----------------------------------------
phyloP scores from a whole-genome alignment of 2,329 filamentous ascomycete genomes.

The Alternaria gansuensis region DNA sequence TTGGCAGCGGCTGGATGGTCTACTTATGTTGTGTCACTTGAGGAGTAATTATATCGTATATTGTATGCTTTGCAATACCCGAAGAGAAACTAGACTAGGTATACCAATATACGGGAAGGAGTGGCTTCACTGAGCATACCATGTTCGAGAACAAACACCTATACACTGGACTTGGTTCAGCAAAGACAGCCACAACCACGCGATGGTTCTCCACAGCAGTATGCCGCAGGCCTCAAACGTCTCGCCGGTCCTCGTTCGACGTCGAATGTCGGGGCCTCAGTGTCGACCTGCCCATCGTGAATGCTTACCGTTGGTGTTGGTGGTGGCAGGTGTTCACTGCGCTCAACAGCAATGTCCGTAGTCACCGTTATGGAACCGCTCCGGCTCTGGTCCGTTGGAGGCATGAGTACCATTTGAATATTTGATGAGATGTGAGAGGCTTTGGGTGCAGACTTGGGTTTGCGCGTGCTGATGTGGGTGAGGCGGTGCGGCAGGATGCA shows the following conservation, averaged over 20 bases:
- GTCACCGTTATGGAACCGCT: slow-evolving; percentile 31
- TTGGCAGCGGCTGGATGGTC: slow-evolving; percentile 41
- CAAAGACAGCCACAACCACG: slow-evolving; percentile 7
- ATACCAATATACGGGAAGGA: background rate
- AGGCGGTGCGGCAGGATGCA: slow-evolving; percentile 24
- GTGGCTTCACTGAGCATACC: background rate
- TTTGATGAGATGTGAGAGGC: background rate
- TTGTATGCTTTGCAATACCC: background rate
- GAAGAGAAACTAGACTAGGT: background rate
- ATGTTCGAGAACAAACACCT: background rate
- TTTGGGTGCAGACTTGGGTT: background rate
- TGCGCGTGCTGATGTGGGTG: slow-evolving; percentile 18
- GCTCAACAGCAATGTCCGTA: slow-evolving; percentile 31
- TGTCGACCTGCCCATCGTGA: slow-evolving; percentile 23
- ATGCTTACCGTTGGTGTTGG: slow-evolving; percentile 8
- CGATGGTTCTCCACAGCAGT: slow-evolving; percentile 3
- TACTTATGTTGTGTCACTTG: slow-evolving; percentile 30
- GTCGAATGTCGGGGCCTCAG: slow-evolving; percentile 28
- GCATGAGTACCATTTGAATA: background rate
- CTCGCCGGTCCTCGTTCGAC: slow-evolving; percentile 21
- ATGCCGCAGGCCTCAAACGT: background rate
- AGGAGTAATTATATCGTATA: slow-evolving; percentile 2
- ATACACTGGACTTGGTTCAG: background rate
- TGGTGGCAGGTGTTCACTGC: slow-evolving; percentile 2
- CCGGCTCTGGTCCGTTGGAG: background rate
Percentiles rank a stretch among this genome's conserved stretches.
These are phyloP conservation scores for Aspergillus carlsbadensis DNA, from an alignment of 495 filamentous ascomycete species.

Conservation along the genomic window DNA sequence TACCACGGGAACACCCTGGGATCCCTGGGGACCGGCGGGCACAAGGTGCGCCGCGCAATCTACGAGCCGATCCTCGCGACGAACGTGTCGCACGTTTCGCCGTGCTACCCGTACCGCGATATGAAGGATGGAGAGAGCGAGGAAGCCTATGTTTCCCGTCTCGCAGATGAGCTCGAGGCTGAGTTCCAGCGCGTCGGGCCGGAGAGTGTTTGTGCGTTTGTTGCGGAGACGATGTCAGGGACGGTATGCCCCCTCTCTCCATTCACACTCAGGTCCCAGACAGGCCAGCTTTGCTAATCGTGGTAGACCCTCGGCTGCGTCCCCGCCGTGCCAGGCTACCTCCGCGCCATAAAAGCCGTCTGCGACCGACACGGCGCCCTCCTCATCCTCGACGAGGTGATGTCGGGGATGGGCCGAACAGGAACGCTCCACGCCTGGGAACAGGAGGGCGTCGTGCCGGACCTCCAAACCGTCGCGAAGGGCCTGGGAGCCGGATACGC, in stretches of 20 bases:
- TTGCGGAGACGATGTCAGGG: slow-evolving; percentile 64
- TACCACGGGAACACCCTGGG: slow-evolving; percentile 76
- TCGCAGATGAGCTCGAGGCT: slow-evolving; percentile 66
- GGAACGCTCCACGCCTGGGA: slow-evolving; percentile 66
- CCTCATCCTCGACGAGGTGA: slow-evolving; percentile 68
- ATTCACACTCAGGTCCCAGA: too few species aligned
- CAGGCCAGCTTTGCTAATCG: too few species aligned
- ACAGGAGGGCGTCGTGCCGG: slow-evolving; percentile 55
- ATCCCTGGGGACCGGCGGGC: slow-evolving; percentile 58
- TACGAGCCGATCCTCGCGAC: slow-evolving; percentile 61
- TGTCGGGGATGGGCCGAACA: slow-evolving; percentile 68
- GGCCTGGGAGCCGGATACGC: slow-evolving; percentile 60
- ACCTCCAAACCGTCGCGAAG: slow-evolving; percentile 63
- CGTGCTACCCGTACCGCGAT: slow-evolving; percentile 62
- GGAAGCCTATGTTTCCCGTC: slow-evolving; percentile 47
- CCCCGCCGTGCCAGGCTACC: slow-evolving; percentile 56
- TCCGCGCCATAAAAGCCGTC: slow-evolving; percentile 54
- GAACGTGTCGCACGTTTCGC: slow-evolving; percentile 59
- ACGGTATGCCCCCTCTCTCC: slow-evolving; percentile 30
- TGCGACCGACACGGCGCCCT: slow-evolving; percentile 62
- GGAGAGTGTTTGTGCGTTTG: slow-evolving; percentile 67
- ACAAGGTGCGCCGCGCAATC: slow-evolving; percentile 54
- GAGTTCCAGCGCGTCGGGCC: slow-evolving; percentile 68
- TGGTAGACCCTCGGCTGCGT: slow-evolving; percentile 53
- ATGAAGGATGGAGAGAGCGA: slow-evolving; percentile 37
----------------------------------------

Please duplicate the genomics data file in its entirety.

phyloP scores from a whole-genome alignment of 2,329 filamentous ascomycete genomes.

The Alternaria gansuensis region DNA sequence TTGGCAGCGGCTGGATGGTCTACTTATGTTGTGTCACTTGAGGAGTAATTATATCGTATATTGTATGCTTTGCAATACCCGAAGAGAAACTAGACTAGGTATACCAATATACGGGAAGGAGTGGCTTCACTGAGCATACCATGTTCGAGAACAAACACCTATACACTGGACTTGGTTCAGCAAAGACAGCCACAACCACGCGATGGTTCTCCACAGCAGTATGCCGCAGGCCTCAAACGTCTCGCCGGTCCTCGTTCGACGTCGAATGTCGGGGCCTCAGTGTCGACCTGCCCATCGTGAATGCTTACCGTTGGTGTTGGTGGTGGCAGGTGTTCACTGCGCTCAACAGCAATGTCCGTAGTCACCGTTATGGAACCGCTCCGGCTCTGGTCCGTTGGAGGCATGAGTACCATTTGAATATTTGATGAGATGTGAGAGGCTTTGGGTGCAGACTTGGGTTTGCGCGTGCTGATGTGGGTGAGGCGGTGCGGCAGGATGCA shows the following conservation, averaged over 20 bases:
- GTCACCGTTATGGAACCGCT: slow-evolving; percentile 31
- TTGGCAGCGGCTGGATGGTC: slow-evolving; percentile 41
- CAAAGACAGCCACAACCACG: slow-evolving; percentile 7
- ATACCAATATACGGGAAGGA: background rate
- AGGCGGTGCGGCAGGATGCA: slow-evolving; percentile 24
- GTGGCTTCACTGAGCATACC: background rate
- TTTGATGAGATGTGAGAGGC: background rate
- TTGTATGCTTTGCAATACCC: background rate
- GAAGAGAAACTAGACTAGGT: background rate
- ATGTTCGAGAACAAACACCT: background rate
- TTTGGGTGCAGACTTGGGTT: background rate
- TGCGCGTGCTGATGTGGGTG: slow-evolving; percentile 18
- GCTCAACAGCAATGTCCGTA: slow-evolving; percentile 31
- TGTCGACCTGCCCATCGTGA: slow-evolving; percentile 23
- ATGCTTACCGTTGGTGTTGG: slow-evolving; percentile 8
- CGATGGTTCTCCACAGCAGT: slow-evolving; percentile 3
- TACTTATGTTGTGTCACTTG: slow-evolving; percentile 30
- GTCGAATGTCGGGGCCTCAG: slow-evolving; percentile 28
- GCATGAGTACCATTTGAATA: background rate
- CTCGCCGGTCCTCGTTCGAC: slow-evolving; percentile 21
- ATGCCGCAGGCCTCAAACGT: background rate
- AGGAGTAATTATATCGTATA: slow-evolving; percentile 2
- ATACACTGGACTTGGTTCAG: background rate
- TGGTGGCAGGTGTTCACTGC: slow-evolving; percentile 2
- CCGGCTCTGGTCCGTTGGAG: background rate
Percentiles rank a stretch among this genome's conserved stretches.
These are phyloP conservation scores for Aspergillus carlsbadensis DNA, from an alignment of 495 filamentous ascomycete species.

Conservation along the genomic window DNA sequence TACCACGGGAACACCCTGGGATCCCTGGGGACCGGCGGGCACAAGGTGCGCCGCGCAATCTACGAGCCGATCCTCGCGACGAACGTGTCGCACGTTTCGCCGTGCTACCCGTACCGCGATATGAAGGATGGAGAGAGCGAGGAAGCCTATGTTTCCCGTCTCGCAGATGAGCTCGAGGCTGAGTTCCAGCGCGTCGGGCCGGAGAGTGTTTGTGCGTTTGTTGCGGAGACGATGTCAGGGACGGTATGCCCCCTCTCTCCATTCACACTCAGGTCCCAGACAGGCCAGCTTTGCTAATCGTGGTAGACCCTCGGCTGCGTCCCCGCCGTGCCAGGCTACCTCCGCGCCATAAAAGCCGTCTGCGACCGACACGGCGCCCTCCTCATCCTCGACGAGGTGATGTCGGGGATGGGCCGAACAGGAACGCTCCACGCCTGGGAACAGGAGGGCGTCGTGCCGGACCTCCAAACCGTCGCGAAGGGCCTGGGAGCCGGATACGC, in stretches of 20 bases:
- TTGCGGAGACGATGTCAGGG: slow-evolving; percentile 64
- TACCACGGGAACACCCTGGG: slow-evolving; percentile 76
- TCGCAGATGAGCTCGAGGCT: slow-evolving; percentile 66
- GGAACGCTCCACGCCTGGGA: slow-evolving; percentile 66
- CCTCATCCTCGACGAGGTGA: slow-evolving; percentile 68
- ATTCACACTCAGGTCCCAGA: too few species aligned
- CAGGCCAGCTTTGCTAATCG: too few species aligned
- ACAGGAGGGCGTCGTGCCGG: slow-evolving; percentile 55
- ATCCCTGGGGACCGGCGGGC: slow-evolving; percentile 58
- TACGAGCCGATCCTCGCGAC: slow-evolving; percentile 61
- TGTCGGGGATGGGCCGAACA: slow-evolving; percentile 68
- GGCCTGGGAGCCGGATACGC: slow-evolving; percentile 60
- ACCTCCAAACCGTCGCGAAG: slow-evolving; percentile 63
- CGTGCTACCCGTACCGCGAT: slow-evolving; percentile 62
- GGAAGCCTATGTTTCCCGTC: slow-evolving; percentile 47
- CCCCGCCGTGCCAGGCTACC: slow-evolving; percentile 56
- TCCGCGCCATAAAAGCCGTC: slow-evolving; percentile 54
- GAACGTGTCGCACGTTTCGC: slow-evolving; percentile 59
- ACGGTATGCCCCCTCTCTCC: slow-evolving; percentile 30
- TGCGACCGACACGGCGCCCT: slow-evolving; percentile 62
- GGAGAGTGTTTGTGCGTTTG: slow-evolving; percentile 67
- ACAAGGTGCGCCGCGCAATC: slow-evolving; percentile 54
- GAGTTCCAGCGCGTCGGGCC: slow-evolving; percentile 68
- TGGTAGACCCTCGGCTGCGT: slow-evolving; percentile 53
- ATGAAGGATGGAGAGAGCGA: slow-evolving; percentile 37